Introduction

One question that every student has wondered at some point in their schooling is, “When am I ever going to actually use this stuff?” The Science of Riding a Zip Line website serves as one answer to that question. Its purpose is to demonstrate how the Science, Technology, Engineering, and Mathematics (STEM) principles that you have learned apply to real-world situations. No matter what your age or grade level may be, The Science of Riding a Zip Line website will help you understand the science and engineering principles related to calculating your maximum speed while riding a zip line.

Photos of two zip line riders

Design of a Zip Line

Every zip line consists of a trolley attached to a steel cable that is typically covered with a vinyl coating. Gravity propels the rider from start to finish.

The first step when designing a zip line is to identify the parameters involved. Some of the questions that need to be answered are:

    • How long of a distance will the zip line span?
    • How high should the start and end points be?
    • What will the start and end points be attached to and how can they be secured?
    • How much slack should there be to give the zip line an appropriate slope?
    • What will the weight limitations be?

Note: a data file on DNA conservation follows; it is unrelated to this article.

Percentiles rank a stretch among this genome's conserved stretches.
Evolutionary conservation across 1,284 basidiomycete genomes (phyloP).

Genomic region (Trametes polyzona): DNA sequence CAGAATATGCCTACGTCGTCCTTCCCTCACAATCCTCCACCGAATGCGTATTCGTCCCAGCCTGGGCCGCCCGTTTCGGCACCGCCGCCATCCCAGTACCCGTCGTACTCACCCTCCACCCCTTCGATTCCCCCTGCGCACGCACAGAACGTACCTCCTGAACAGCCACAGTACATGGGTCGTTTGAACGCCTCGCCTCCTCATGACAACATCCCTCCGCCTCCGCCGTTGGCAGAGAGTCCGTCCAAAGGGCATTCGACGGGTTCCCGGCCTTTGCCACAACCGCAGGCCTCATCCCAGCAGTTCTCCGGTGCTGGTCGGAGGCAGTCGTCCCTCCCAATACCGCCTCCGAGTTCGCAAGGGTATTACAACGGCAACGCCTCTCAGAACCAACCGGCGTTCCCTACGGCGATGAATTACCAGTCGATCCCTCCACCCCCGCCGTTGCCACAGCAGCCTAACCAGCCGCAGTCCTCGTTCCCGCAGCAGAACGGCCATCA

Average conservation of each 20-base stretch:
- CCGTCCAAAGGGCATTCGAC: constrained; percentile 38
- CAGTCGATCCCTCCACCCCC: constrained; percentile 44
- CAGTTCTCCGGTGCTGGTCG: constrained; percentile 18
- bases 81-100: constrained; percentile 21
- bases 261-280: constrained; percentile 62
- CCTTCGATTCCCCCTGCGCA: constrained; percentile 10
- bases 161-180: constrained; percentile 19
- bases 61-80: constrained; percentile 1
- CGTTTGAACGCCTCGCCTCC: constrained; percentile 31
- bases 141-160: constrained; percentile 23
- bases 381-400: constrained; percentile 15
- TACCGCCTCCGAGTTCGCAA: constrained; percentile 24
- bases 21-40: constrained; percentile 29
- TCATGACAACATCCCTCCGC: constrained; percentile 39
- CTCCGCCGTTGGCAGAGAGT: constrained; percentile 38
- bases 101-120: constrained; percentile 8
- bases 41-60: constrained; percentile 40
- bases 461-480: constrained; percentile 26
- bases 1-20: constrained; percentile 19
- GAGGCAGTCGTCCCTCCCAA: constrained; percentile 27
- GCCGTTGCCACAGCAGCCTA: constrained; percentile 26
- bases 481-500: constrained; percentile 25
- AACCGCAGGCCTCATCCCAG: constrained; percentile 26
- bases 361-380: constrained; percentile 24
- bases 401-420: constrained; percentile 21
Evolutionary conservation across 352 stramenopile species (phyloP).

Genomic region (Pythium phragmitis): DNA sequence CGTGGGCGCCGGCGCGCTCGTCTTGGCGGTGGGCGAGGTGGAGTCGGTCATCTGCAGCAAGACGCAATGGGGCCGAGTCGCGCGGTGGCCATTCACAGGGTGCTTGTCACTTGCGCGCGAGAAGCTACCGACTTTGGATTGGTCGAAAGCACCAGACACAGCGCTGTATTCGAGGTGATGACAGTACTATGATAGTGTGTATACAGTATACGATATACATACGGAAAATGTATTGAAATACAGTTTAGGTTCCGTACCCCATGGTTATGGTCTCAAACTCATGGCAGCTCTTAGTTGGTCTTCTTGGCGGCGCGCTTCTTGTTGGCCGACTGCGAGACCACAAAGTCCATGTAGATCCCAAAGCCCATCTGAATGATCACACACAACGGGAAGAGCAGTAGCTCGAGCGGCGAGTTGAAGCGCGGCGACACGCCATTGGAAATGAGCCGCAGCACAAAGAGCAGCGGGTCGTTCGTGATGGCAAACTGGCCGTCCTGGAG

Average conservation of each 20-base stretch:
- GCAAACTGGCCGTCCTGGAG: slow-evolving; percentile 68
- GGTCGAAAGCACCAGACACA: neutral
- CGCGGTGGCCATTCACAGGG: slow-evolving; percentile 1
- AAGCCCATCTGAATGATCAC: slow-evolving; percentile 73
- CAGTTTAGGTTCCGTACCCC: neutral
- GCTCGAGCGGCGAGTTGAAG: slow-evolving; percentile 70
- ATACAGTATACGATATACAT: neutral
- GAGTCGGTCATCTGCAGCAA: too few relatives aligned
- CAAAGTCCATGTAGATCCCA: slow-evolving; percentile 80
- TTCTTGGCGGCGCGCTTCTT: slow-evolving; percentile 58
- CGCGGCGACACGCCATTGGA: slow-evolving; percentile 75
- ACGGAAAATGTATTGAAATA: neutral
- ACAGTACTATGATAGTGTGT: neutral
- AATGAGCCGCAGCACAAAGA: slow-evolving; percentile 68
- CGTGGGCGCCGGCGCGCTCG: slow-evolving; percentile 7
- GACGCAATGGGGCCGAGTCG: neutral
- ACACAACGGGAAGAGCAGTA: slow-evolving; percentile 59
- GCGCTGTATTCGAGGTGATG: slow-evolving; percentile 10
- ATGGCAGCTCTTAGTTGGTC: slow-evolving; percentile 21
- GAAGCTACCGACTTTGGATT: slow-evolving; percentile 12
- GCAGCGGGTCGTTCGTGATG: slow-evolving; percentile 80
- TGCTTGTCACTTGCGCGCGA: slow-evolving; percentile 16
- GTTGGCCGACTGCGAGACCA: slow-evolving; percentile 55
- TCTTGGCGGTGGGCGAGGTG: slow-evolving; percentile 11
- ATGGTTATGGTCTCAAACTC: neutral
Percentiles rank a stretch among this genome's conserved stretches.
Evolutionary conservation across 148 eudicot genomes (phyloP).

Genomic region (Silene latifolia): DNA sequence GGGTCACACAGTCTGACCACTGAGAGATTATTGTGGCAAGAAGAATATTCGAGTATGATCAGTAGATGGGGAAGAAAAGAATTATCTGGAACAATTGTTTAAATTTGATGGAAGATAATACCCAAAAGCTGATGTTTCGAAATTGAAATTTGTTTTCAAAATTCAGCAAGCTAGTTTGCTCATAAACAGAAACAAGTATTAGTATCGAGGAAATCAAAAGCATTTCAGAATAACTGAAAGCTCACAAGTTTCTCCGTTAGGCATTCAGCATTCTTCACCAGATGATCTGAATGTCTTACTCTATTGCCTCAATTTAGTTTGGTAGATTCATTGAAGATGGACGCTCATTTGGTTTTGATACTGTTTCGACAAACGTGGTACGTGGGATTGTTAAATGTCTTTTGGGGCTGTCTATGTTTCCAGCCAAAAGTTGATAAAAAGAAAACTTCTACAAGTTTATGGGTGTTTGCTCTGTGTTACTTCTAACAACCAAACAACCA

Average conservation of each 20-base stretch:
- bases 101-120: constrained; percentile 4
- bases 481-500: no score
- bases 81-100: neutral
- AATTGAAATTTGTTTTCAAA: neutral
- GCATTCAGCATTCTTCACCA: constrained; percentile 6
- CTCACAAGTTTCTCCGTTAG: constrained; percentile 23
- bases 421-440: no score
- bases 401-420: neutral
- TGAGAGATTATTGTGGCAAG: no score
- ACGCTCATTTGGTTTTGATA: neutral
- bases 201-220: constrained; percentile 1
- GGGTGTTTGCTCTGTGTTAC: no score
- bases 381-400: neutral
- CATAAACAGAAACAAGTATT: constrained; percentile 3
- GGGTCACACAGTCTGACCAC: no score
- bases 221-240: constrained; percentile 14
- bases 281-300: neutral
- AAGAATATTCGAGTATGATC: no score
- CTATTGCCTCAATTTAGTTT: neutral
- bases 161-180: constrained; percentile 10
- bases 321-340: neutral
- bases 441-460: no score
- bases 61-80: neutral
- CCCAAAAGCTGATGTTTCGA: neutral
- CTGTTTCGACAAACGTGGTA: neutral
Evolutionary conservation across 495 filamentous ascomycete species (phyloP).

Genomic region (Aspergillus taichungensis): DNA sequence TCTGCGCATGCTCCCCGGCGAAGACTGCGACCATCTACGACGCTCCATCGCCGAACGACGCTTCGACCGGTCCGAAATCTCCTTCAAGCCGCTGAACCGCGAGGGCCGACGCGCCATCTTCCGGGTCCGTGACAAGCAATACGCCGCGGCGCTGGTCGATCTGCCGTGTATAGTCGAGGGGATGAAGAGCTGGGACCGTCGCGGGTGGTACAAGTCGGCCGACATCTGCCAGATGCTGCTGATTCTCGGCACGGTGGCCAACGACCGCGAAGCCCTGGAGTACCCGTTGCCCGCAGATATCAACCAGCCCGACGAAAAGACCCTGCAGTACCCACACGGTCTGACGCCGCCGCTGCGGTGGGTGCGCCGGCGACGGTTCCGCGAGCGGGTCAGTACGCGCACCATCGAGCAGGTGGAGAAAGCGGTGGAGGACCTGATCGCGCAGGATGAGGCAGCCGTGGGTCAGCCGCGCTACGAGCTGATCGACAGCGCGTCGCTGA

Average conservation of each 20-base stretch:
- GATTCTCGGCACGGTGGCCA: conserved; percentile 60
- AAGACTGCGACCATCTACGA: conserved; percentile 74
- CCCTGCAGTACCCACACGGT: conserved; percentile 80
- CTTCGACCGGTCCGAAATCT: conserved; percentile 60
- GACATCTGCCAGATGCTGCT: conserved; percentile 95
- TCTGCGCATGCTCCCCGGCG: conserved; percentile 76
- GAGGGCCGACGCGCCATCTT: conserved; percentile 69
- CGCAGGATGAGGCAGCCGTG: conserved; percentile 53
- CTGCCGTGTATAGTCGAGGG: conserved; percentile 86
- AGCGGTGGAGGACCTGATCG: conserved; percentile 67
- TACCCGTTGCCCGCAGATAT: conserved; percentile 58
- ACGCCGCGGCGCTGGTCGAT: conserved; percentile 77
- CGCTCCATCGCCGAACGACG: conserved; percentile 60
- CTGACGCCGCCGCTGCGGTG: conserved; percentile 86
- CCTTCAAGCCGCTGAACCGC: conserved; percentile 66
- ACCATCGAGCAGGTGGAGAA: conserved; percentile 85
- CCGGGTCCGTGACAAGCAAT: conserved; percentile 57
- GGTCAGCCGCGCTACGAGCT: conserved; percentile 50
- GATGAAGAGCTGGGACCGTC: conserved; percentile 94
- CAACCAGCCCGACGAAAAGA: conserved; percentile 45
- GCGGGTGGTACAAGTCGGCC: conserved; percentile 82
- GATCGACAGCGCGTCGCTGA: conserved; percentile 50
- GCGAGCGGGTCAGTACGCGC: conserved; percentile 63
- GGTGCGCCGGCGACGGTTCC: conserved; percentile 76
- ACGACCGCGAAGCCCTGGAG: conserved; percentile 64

* WARNING: Always consult with an industry professional before attempting to design your own zip line.

The zip line illustrated below covers a horizontal distance of 255 meters (m) and has a vertical drop of 16 m to the lowest point. The start point is 13 m above the ground and the end point is 11 m above the ground. Both points have been securely anchored using trees. Notice that the topography of the ground has a slightly downward grade from the start point to the end point. This helps achieve a sufficient slope, approximately 4 degrees in this example, without causing the cable to be extremely high off the ground at the start point. For safety reasons, a weight range of 70 to 250 pounds is acceptable for a zip line this size.


Zip line diagram

Figure 1. Measurements for the last zip line on the WVU Canopy Tour. The drawing is not shown to scale.

As a recreational activity, riding a zip line only takes the courage to step off the platform. On a ride of approximately 300 m in length, your maximum speed might approach 48 km/h (30 mph). On a longer ride, say of 900 m, your maximum speed might approach 96 km/h (60 mph).

Our competitive nature makes us want to go as fast as possible regardless of the distance of the zip line.



Activity

Listen to the trolley going over the cable. Can you hear the change in frequency as the trolley accelerates? Can you tell when the trolley has passed the lowest point on the cable and begins to decelerate?